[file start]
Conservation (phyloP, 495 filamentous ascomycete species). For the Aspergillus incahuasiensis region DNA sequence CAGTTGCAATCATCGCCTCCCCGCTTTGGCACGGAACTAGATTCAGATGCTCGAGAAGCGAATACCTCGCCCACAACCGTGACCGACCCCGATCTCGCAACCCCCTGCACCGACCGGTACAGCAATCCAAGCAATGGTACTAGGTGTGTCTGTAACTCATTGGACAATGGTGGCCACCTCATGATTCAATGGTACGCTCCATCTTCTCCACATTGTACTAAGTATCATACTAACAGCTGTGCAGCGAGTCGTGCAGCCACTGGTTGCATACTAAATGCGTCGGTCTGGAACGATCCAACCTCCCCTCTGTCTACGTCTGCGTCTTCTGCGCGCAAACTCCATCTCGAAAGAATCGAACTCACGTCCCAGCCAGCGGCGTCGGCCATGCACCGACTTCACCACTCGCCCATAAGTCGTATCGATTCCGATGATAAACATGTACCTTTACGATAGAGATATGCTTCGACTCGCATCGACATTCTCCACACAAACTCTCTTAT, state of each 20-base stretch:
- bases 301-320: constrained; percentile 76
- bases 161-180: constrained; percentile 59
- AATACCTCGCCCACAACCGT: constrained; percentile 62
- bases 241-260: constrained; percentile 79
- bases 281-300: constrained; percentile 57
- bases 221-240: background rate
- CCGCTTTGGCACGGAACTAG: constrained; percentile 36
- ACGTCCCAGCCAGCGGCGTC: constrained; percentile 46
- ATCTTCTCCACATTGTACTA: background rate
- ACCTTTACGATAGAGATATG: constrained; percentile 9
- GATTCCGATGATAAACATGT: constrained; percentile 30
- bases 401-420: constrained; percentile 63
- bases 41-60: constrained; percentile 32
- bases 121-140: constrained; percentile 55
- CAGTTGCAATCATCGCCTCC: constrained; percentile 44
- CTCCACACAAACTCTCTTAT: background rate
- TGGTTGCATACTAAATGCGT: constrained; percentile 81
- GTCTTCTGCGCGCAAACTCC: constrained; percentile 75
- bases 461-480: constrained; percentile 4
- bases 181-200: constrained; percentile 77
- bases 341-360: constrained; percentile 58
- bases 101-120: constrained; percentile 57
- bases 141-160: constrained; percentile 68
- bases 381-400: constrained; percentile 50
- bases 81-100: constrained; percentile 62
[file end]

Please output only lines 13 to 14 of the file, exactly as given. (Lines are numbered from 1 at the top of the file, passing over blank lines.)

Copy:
- bases 401-420: constrained; percentile 63
- bases 41-60: constrained; percentile 32